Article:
Tax Policy Next to the Elephant: Business Tax Reform in the Wake of the US Tax Cuts and Jobs Act
Kenneth McKenzie () and
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Michael Smart: University of Toronto
C.D. Howe Institute Commentary, 2019, issue 537
While there is considerable uncertainty regarding the US Tax Cut and Jobs Act’s (TCJA) economic and fiscal impacts, one thing is certain – the significant corporate tax competitiveness advantage that Canada enjoyed over the US for years has disappeared. This Commentary explores some major TCJA measures as they relate to corporations, examines their implications for Canadian business, evaluates Ottawa’s response in the Fall Economic Statement and discusses what is required going forward. The TCJA impact on real domestic investment in Canada is complicated, with competing effects. The TJCA will likely have a net negative effect on domestic and US foreign investment in Canada, moderated in the long-run by the international nature of capital markets. Still, concerns remain about income shifting due to the statutory rate reductions in the US. Our review of the academic literature suggests the US tax-rate cut will result in Canadian affiliates of US companies shifting homeward 8 percent to 28 percent of their profits – a back-of-the-envelope calculation for sure, but nonetheless suggesting a potential significant impact on Canadian corporate tax revenues. The TCJA represents a long overdue sea change in US corporate taxation and, on balance, will have a positive impact on investment and productivity in that country. However, the reform is not anchored in sound tax principles and introduces undesirable distortions. Ottawa, in its 2018 Fall Economic Statement, duplicated in part some aspects of the US reforms in accelerated depreciation for new capital expenditures. While we think that this short-run response is reasonable in light of the fiscal constraints facing the government and the uncertainty regarding the impact of the TCJA, we do not think that the work is done. The US reform provides an opportunity to make a bold move toward a corporate tax system in Canada that is grounded in sound tax policy principles, is less distortionary, promotes economic growth and prosperity, and restores Canada’s tax competitiveness on a worldwide basis. A structured, principled approach to tax reform in Canada is preferable than an ad hoc response to US developments, which may turn out to be fragile in light of the American political climate and the point in the business cycle. We advocate for a corporate tax system based on the taxation of economic “rents.” A simple example of such a regime is a cash-flow tax, which would involve the immediate write-off of all capital expenditures coupled with the elimination of the debt-interest deduction. The basic idea is to replace the corporate income tax with a rent tax that taxes only the above-normal return on investment and is, therefore, neutral with respect to business investment and financing decisions. A cash-flow tax would reduce the business cost of capital investment by roughly 20 percent – offering a much greater boost to capital investment than alternative and fractional reforms such as temporary accelerated depreciation or statutory tax rate cuts.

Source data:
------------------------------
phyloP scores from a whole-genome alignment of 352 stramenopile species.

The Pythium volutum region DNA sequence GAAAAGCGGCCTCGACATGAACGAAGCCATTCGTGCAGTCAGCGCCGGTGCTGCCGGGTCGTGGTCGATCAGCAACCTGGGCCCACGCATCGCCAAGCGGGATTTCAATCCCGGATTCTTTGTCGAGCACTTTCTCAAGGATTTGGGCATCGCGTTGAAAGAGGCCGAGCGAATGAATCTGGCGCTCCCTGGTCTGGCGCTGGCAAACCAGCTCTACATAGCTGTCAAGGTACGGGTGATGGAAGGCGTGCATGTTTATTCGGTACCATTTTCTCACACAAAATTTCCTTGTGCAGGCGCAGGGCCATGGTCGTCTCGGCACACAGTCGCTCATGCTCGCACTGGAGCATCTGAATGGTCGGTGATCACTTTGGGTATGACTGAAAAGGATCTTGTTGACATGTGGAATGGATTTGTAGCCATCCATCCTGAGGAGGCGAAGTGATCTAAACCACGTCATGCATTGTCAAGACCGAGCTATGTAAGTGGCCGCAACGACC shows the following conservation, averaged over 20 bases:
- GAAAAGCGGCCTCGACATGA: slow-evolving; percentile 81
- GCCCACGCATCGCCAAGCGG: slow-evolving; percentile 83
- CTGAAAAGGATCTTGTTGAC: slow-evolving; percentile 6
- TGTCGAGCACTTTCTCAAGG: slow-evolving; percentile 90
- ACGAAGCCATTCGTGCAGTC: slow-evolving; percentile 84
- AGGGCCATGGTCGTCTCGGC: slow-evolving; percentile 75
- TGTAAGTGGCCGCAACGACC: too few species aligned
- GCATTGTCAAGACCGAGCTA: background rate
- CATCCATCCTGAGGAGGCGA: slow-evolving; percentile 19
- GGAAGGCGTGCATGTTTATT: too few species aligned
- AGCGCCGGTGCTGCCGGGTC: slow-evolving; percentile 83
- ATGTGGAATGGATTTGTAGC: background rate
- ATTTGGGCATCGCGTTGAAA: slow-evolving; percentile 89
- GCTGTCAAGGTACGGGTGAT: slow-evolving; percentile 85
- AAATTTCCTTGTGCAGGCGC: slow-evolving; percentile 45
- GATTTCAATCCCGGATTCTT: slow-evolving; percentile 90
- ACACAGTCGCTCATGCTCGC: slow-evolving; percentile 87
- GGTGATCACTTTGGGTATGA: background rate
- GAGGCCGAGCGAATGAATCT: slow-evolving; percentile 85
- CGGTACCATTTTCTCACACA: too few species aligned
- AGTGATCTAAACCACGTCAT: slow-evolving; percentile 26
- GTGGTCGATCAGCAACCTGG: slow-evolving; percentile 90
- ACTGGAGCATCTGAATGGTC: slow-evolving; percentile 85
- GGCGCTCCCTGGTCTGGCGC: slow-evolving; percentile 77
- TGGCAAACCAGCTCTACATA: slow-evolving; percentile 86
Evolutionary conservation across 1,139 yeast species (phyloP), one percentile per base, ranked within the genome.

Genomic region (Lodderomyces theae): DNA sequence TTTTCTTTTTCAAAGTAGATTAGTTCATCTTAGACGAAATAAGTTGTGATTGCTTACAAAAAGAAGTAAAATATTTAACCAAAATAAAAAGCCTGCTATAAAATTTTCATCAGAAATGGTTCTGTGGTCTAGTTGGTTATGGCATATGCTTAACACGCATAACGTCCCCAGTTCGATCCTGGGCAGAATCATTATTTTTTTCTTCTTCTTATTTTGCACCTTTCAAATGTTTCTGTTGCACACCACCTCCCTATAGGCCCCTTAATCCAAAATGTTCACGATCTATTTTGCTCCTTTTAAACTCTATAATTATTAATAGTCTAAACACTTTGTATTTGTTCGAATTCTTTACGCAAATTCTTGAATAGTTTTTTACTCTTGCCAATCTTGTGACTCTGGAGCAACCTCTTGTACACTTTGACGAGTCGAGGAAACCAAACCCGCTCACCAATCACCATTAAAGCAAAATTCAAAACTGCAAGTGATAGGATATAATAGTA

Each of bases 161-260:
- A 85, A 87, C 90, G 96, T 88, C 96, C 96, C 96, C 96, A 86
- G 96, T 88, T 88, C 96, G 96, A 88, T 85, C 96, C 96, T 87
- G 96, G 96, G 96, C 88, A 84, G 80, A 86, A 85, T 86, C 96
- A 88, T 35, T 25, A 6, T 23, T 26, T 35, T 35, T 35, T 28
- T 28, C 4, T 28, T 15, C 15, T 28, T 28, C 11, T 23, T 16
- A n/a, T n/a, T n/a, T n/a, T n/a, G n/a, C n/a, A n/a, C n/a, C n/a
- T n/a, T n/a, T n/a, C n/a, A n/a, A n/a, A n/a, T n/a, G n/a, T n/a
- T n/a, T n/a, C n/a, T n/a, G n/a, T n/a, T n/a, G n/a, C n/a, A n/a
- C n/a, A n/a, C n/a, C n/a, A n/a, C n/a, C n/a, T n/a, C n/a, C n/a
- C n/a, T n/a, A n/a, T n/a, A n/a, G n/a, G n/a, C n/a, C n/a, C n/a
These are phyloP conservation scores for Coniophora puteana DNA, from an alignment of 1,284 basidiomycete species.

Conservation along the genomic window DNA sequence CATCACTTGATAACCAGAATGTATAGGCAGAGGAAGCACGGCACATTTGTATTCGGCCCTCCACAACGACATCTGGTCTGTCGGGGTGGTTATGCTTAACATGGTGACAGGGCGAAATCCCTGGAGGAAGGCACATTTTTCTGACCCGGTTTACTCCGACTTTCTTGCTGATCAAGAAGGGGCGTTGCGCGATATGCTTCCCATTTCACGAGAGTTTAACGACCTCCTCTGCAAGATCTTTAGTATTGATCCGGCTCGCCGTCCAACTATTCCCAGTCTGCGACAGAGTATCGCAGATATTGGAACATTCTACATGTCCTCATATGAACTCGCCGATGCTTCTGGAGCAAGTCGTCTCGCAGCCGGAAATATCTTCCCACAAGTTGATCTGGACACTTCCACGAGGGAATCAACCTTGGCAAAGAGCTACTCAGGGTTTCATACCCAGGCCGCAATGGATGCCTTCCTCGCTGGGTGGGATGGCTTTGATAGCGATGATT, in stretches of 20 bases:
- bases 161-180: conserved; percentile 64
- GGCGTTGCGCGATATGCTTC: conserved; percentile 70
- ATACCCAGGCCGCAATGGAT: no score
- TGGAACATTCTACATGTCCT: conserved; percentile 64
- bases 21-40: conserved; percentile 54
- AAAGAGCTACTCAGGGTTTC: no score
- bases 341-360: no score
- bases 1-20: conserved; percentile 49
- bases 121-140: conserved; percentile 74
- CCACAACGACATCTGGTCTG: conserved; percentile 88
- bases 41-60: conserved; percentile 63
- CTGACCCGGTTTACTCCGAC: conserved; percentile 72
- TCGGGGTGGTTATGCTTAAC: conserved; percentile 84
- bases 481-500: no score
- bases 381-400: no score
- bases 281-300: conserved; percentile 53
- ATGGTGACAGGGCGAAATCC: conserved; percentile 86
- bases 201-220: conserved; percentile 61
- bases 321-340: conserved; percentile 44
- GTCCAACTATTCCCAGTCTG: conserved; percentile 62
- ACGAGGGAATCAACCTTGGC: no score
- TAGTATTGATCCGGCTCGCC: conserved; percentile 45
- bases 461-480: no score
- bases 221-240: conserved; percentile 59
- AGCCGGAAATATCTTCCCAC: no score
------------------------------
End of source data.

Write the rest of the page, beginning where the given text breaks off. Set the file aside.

Keywords: Fiscal and Tax Policy; Business and Capital Taxation; International Competitiveness (search for similar items in EconPapers)
JEL-codes: H21 H25 (search for similar items in EconPapers)
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